Venice Authorities Shut Down Art Mosque by Christoph Büchel for Icelandic Pavilion

The mosque was declared a safety threat before it even opened.

Christoph Büchel, The Mosque, installation view, at the Icelandic Pavilion, Venice Biennale (2015). Courtesy of the artist; Icelandic Art Center/photographers Bjarni Grimsson and C. Büchel.
Christoph Büchel, The Mosque, installation view, at the Icelandic Pavilion, Venice Biennale (2015). Courtesy of the artist; Icelandic Art Center/photographers Bjarni Grimsson and C. Büchel.

Authorities in Venice have shut down the working mosque installed by Swiss artist Christoph Büchel in the city center as part of his presentation for the Icelandic Pavilion in the 2015 Venice Biennale. The closure was confirmed by phone to artnet News by a Venice Biennale press officer.

According to the Art Newspaper, the decision to close the mosque was taken following an evaluation by a public safety committee. The overcrowding of the old building, where Friday prayer gatherings exceeded the legal limit of 90 people, was also cited as a problem.

In a statement sent to artnet News today, the Venice Biennale hoped the closure of the pavilion could be revoked:

The Venice Biennale, although it cannot comment on the decision taken by the competent authorities in various capacities concerned with the security and management of the city, nor on the merits of autonomous artistic expression, in itself independent as part of each national participation, hopes that solutions can be found that permit the reopening of the pavilion with the participation of Iceland in the 2015 Biennale.

Yesterday, ANSA reported that the City Council of Venice had informed both the Icelandic Art Center and the Biennale that it would be withdrawing the authorization for the mosque installed in the former Catholic church of Santa Maria dell’Abbazia della Misericordia, a 10th century building that had been closed for over forty years.

Christoph Büchel, The Mosque, installation view, at the Icelandic Pavilion, Venice Biennale (2015). Courtesy of the artist; Icelandic Art Center/photographers Bjarni Grimsson and C. Büchel.

Christoph Büchel, The Mosque, installation view, at the Icelandic Pavilion, Venice Biennale (2015). Courtesy of the artist; Icelandic Art Center/photographers Bjarni Grimsson and C. Büchel.

Büchel’s THE MOSQUE: The First Mosque in the Historic City of Venice was, indeed, the first mosque ever to grace the historic center of the city. But it’s has been a short-lived endeavor of barely two weeks of duration.

The issues with the pavilion-mosque began even before it opened to the public on May 9. A few weeks before the opening of the project for the Biennale preview week, authorities in Venice notified the Icelandic Art Center that local police thought the project was a “threat to public safety” (see Venice Police Label Christoph Büchel Art Mosque in Icelandic Pavilion a Public Safety Threat).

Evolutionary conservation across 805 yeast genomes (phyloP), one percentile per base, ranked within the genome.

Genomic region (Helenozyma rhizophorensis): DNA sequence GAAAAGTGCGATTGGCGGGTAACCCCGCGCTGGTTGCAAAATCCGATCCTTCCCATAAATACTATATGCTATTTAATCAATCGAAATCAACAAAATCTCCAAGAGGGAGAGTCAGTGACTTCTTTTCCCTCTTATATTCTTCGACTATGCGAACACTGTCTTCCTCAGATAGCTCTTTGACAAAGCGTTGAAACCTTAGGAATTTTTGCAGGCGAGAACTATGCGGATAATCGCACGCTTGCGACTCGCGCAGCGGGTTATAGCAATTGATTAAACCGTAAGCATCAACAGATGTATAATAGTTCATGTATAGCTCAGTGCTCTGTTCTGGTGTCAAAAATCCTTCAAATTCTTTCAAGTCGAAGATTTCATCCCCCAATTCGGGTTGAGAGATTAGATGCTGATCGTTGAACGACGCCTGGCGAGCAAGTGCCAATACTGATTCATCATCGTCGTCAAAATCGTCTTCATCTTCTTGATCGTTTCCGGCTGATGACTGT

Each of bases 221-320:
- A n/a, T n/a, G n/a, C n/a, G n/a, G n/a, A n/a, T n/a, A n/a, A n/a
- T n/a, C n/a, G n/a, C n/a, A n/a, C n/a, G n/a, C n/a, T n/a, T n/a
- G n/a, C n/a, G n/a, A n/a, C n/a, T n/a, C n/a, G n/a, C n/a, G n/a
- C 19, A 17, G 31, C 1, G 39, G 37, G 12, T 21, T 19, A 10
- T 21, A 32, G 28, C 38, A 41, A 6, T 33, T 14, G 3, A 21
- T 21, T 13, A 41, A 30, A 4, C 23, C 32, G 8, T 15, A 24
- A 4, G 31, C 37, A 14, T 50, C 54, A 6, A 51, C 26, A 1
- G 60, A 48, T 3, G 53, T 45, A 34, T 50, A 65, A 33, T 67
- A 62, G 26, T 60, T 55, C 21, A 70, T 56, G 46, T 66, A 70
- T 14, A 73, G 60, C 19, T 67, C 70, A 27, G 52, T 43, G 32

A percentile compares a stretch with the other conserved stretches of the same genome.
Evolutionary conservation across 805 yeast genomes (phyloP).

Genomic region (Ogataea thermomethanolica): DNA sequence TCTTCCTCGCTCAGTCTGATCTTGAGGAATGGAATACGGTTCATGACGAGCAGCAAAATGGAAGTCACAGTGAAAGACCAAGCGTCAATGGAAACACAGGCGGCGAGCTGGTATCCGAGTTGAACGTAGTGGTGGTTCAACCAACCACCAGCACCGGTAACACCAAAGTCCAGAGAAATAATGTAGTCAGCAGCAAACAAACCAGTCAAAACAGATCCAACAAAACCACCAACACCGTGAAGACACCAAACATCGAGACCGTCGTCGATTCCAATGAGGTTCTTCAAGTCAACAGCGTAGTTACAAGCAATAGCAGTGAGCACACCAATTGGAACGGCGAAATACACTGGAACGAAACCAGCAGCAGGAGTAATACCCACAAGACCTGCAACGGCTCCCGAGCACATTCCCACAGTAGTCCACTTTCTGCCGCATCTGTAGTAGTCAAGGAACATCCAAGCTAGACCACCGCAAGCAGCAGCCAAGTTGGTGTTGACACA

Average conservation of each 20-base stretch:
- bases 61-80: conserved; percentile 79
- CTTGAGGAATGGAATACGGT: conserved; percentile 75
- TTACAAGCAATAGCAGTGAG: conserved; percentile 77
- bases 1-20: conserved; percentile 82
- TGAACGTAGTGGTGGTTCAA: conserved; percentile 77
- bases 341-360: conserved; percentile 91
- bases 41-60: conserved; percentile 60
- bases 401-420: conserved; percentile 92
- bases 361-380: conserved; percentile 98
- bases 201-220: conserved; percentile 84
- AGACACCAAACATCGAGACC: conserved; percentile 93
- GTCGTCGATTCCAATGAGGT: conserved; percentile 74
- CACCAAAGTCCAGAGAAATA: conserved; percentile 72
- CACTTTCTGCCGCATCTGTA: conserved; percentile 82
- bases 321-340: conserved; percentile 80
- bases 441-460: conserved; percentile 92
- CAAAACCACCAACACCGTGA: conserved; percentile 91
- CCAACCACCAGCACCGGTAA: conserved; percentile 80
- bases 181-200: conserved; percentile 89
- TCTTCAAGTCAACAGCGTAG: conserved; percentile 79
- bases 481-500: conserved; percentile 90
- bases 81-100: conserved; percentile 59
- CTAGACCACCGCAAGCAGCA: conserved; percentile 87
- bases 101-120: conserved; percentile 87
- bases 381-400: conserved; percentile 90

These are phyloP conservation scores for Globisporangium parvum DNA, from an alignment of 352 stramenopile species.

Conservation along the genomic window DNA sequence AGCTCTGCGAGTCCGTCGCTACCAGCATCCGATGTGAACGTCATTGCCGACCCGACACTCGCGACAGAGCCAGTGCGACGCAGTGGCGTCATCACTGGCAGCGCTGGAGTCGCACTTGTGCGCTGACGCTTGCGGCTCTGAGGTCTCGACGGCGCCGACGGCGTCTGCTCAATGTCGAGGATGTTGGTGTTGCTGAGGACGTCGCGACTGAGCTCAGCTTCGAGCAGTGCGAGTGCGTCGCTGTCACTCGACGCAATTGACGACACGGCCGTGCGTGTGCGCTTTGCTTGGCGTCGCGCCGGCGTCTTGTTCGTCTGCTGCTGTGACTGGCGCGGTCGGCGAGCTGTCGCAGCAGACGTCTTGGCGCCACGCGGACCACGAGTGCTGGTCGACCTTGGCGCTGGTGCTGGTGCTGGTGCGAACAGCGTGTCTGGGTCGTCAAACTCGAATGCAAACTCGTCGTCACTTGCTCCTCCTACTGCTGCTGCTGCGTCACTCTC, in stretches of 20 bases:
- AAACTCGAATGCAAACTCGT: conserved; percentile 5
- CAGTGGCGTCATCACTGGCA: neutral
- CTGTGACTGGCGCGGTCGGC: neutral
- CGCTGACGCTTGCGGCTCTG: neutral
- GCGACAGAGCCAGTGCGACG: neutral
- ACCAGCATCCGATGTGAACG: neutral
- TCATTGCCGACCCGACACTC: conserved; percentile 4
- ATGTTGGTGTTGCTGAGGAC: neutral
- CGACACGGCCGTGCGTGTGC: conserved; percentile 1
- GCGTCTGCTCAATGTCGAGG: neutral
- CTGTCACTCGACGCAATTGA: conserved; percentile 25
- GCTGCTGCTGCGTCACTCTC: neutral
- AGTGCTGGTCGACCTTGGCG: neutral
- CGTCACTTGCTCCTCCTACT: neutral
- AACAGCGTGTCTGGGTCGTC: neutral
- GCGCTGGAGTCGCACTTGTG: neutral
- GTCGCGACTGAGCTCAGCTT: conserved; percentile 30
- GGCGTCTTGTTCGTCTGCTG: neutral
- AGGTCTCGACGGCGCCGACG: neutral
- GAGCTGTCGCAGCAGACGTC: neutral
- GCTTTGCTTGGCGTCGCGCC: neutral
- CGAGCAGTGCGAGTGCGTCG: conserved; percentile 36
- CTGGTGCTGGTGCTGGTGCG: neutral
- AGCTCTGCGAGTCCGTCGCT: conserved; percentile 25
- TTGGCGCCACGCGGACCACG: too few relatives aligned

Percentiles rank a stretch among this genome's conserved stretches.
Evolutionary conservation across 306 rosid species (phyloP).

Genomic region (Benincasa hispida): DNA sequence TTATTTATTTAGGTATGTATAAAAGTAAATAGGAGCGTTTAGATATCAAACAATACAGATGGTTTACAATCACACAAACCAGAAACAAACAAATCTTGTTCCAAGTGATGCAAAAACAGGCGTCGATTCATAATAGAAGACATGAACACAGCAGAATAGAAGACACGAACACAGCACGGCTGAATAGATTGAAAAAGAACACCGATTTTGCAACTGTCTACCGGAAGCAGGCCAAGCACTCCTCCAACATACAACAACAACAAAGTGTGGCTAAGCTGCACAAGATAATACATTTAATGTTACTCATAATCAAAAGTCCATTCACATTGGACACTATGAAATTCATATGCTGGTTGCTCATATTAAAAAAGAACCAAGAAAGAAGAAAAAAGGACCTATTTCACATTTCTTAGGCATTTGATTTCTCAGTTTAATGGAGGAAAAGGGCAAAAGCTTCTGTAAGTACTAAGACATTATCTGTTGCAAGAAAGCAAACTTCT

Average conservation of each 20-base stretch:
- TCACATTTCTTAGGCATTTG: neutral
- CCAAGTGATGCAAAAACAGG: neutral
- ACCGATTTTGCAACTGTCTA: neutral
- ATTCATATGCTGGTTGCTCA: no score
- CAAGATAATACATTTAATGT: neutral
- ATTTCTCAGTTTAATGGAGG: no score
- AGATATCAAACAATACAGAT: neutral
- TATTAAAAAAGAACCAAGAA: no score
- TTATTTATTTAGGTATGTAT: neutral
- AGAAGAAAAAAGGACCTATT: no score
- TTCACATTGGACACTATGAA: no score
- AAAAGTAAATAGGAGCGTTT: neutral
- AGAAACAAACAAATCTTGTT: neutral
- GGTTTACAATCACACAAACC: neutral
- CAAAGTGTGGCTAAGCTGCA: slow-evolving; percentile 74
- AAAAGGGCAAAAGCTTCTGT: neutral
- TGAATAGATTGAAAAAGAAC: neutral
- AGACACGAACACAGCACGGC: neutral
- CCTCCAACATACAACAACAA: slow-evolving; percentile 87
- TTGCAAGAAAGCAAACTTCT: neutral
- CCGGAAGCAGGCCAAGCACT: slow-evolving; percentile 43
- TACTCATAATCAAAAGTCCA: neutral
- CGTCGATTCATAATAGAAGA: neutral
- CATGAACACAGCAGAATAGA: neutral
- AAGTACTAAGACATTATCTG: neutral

The mosque was located near a pedestrian bridge, a location which police claimed made it difficult to provide the safety surveillance required due to the terrorist threat from extremists.

According to Hyperallergic, the project had also upset Catholic authorities and Venetian city officials, who say they were never consulted or asked for permission for anything other than an art exhibition.

Yesterday, on the eve of the pavilion’s closure Björg Stefánsdóttir, director of Icelandic Art Center, published a letter on the institution’s website stating:

Negotiations with Italian authorities began in the middle of April, when we received a statement claiming that the work was impossible to implement, as it was a threat to the public.

[…]

It was no easy feat to implement this work, and one of the major issues was securing an exhibition space, which was not confirmed until the end of March, just a month before the intended opening. Two weeks later the authorities started procedures to try and stop the installation, and in fact the Icelandic Art Center did not receive the go-ahead until a couple of hours before the opening of the exhibition, and then with the proviso that almost none of the planned activities would take place!

[…]

Now we must face the possibility that Italian authorities may shut down the Icelandic pavilion and Büchel’s contribution this week. That will, however, not change the fact that the work itself will not be stopped. It is not even necessary to physically experience this work of art (even though it is impressive to see it in person as the physical and visual experience is remarkable per se).

 The Mosque is the type of artwork that can be experienced simply by hearing or even reading about it.

The director of the Icelandic Art Center was not immediately available for comment when contacted by artnet News.

Meanwhile, the website of Büchel’s mosque project is still online.


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